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rare diseases


Acromegaly disease considerable disease burden

Acromegaly is a rare, slowly progressive, and serious condition typically caused by a tumor of the pituitary gland and overproduction of growth hormone. This results in excess growth of bones and tissue and a range of other symptoms and, if untreated, premature death. Acromegaly patients have a high disease burden with high impact on general health and quality of life.1-4

Disease overview

Significant physical and psychological impact 

Acromegaly is usually caused by excess growth hormone secretion from a benign pituitary tumor that places a considerable burden on the patient, both physically and psychologically.

The prevalence of acromegaly is estimated at about 60 cases per million people, with an incidence of approximately four cases per million people and year.5

Acromegaly symptoms

Clinical features of acromegaly may include gradual changes in appearance, such as enlarged hands, feet and altered facial features, and other physical problems such as enlargement of internal organs, headaches, visual field defects, joint pain, sleep disturbance and metabolic dysregulation. If left untreated, acromegaly can be life-limiting as serious complications arise including high blood pressure, diabetes, and cardiovascular disease.3,4

In addition to the physical impact, psychological symptoms may include alterations in personality and self-esteem, distortion of body image, disruption of relationships, social withdrawal and anxiety or depression.1,2 

Early acromegaly diagnosis is key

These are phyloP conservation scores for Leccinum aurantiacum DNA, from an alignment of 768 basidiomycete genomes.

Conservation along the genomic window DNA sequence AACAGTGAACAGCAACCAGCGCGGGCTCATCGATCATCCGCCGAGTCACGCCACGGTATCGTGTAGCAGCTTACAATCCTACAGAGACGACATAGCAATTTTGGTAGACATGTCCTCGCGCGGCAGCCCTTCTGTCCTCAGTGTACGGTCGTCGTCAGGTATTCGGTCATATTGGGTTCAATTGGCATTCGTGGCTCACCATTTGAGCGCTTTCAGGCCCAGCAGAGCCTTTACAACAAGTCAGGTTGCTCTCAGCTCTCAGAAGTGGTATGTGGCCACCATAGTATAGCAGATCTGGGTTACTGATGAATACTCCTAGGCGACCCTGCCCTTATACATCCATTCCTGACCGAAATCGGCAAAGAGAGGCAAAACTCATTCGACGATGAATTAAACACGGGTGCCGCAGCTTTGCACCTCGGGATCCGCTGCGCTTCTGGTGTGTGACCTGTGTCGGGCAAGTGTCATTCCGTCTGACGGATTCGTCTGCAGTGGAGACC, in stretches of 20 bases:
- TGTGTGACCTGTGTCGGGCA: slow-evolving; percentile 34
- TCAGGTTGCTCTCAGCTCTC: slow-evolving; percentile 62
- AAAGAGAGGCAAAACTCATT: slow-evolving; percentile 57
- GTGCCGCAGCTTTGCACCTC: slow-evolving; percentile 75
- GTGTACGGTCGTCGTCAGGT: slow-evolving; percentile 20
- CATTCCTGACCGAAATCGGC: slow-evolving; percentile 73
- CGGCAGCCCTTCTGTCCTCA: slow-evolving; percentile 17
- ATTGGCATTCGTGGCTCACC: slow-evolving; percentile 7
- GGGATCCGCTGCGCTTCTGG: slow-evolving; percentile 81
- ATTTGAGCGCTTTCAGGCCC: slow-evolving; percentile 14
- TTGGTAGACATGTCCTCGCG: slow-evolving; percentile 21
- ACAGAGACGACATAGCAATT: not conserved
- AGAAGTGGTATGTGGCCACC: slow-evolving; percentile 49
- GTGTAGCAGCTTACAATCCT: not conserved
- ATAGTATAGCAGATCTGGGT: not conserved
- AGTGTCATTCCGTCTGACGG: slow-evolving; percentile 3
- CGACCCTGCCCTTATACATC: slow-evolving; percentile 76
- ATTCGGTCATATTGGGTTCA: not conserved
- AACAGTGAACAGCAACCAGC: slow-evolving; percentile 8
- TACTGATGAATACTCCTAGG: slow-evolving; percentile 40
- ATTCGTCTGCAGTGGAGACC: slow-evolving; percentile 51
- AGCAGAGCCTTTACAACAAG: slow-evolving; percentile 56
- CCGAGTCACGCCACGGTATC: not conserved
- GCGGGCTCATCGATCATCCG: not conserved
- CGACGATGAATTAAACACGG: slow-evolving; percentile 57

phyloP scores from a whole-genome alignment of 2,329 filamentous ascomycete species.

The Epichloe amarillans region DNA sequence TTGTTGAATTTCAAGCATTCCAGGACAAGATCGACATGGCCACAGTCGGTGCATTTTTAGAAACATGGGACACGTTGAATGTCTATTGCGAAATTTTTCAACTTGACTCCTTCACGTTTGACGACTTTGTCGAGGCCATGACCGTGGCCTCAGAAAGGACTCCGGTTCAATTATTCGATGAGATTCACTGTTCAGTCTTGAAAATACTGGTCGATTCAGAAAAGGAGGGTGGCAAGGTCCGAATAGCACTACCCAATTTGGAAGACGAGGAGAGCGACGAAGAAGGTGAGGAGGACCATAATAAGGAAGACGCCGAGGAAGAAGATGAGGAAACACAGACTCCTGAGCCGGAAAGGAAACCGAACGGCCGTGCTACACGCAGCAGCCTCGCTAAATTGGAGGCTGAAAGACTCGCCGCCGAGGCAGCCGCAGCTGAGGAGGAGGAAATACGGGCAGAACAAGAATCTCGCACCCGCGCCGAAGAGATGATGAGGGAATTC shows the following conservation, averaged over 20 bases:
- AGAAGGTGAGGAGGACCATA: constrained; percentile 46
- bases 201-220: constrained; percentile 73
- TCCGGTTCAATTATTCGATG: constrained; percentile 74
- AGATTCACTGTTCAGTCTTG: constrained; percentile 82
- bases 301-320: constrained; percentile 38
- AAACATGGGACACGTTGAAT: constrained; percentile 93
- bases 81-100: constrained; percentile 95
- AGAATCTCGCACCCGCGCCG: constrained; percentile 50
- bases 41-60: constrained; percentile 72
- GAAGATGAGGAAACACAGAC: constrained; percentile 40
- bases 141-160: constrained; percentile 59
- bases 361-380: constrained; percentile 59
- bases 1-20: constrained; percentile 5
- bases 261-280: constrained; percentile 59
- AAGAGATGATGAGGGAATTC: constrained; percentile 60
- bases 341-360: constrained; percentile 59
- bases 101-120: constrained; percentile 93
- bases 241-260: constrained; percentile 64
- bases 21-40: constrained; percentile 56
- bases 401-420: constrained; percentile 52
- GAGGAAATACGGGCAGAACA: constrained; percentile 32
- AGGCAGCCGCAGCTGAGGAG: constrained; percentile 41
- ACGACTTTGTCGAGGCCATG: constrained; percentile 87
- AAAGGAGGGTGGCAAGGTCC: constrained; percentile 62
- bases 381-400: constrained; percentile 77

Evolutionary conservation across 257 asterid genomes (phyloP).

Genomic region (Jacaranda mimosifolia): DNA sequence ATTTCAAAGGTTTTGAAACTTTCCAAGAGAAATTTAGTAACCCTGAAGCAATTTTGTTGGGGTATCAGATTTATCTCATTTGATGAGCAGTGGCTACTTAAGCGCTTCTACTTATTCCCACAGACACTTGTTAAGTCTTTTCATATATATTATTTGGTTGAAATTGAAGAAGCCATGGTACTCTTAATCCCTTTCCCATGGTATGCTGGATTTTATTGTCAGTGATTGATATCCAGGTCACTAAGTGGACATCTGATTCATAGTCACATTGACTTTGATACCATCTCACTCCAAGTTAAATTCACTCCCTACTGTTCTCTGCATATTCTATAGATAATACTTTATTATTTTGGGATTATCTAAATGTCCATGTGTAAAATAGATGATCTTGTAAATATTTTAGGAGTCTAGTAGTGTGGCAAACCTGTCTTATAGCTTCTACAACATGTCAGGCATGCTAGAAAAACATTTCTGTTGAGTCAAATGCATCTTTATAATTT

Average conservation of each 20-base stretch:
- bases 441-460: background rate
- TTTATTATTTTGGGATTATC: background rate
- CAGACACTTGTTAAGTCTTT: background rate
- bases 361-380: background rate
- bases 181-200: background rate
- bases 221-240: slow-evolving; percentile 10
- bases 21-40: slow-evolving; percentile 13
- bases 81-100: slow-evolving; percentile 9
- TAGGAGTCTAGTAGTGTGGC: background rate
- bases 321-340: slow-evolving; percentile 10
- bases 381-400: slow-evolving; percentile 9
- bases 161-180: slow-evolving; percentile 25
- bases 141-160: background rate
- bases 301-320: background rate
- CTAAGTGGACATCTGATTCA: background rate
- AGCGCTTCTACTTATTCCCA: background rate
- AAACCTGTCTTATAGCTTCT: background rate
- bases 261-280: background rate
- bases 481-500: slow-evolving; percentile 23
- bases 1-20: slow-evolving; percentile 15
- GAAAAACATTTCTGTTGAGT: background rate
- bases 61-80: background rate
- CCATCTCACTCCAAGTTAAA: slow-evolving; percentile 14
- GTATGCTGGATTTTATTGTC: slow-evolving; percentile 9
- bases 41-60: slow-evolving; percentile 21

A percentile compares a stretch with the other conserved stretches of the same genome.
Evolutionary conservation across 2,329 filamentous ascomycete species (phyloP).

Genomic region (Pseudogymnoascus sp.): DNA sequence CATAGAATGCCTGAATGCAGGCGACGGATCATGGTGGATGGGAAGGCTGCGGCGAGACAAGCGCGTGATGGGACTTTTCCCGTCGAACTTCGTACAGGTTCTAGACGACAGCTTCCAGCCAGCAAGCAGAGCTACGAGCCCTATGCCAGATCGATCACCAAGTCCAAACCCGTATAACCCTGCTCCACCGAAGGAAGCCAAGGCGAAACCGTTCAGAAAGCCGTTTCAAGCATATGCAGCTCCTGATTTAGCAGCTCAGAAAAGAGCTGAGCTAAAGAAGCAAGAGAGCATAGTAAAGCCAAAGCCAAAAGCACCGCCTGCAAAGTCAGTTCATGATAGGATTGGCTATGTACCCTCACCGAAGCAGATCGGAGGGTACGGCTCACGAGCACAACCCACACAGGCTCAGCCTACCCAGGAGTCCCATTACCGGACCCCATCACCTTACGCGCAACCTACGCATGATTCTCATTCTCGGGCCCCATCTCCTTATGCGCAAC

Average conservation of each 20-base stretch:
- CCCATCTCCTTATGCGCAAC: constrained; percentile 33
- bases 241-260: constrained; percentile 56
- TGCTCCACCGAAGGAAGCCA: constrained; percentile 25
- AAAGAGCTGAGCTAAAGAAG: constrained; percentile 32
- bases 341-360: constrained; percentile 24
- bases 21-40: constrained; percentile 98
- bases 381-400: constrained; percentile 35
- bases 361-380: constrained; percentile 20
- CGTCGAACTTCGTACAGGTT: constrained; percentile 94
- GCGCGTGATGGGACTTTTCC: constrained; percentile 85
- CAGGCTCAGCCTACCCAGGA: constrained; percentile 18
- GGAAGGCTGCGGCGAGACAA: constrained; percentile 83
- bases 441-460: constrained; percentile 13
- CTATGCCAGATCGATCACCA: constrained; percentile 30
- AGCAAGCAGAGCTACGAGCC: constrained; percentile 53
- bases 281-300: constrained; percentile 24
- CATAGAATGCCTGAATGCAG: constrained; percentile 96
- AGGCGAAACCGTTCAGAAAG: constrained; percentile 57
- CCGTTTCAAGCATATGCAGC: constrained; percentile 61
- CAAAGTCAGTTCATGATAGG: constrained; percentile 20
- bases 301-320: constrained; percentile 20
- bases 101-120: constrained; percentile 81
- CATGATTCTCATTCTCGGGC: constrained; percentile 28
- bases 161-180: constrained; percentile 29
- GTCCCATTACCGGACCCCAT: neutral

Due to the wide variety of symptoms which often develop gradually over several years, diagnosis can be challenging. Acromegaly is usually diagnosed when the patient is in their 40s, with men and women equally affected. The median delay to time of diagnosis is 4.5-5 years.6,7 An early diagnosis can lead to improvements in quality of life and reduced medical costs.

Current acromegaly management  

Most people with acromegaly have surgery to remove the pituitary tumor. Medication or radiotherapy may sometimes be needed following, or instead of, surgery.


  1. Melmed, S., et al. Causes and clinical manifestations of acromegaly, UpToDate, last updated May 2018, accessed Aug 2019
  2. Melmed, S., et al. Diagnosis of acromegaly, UpToDate, last updated Apr 2018, accessed Aug 2019
  3. AACE Acromegaly Guidelines, Endocr Pract. 17(4):11, 2011.
  4. Holdaway et al Pituitary 1999 Jun;2(1):29-41. doi: 10.1023/a:1009965803750
  5. Crisafulli, S., et al. Global epidemiology of acromegaly : a systematic review and meta-analysis. Eur J Endocrinol. 2021 Jul 1;185(2):251-263. doi: 10.1530/EJE-21-0216.
  6. Fleseriu, M., et al. A Pituitary Society update to acromegaly management guidelines. Pituitary. 24(1): 1–13, 2021.
  7. Lavrentaki, A. Epidemiology of acromegaly: review of population studies. Pituitary. Feb;20(1):4-9, 2017.
  • 60

    per million people in estimated prevalence5

  • 4.5-5

    median delay at diagnosis6,7


  • Enlarged hands and feet 
  • Altered facial features
  • Joint problems
  • Muscle weakness and fatigue
  • Anxiety and depression
  • Headaches
  • Soft tissue swelling
  • Excessive sweating
  • Sleep apnea
  • Visual disturbances


Diagnosis is usually made by an endocrinologist, often a pituitary specialist (neuroendocrinologist), although referral may be made by doctors from a range of medical specialties. In patients with symptoms of acromegaly, diagnosis includes the measurement of growth hormone levels and magnetic resonance imaging (MRI) to detect a tumor in the pituitary gland.


Surgery and/or medical treatment, sometimes in combination with radiotherapy.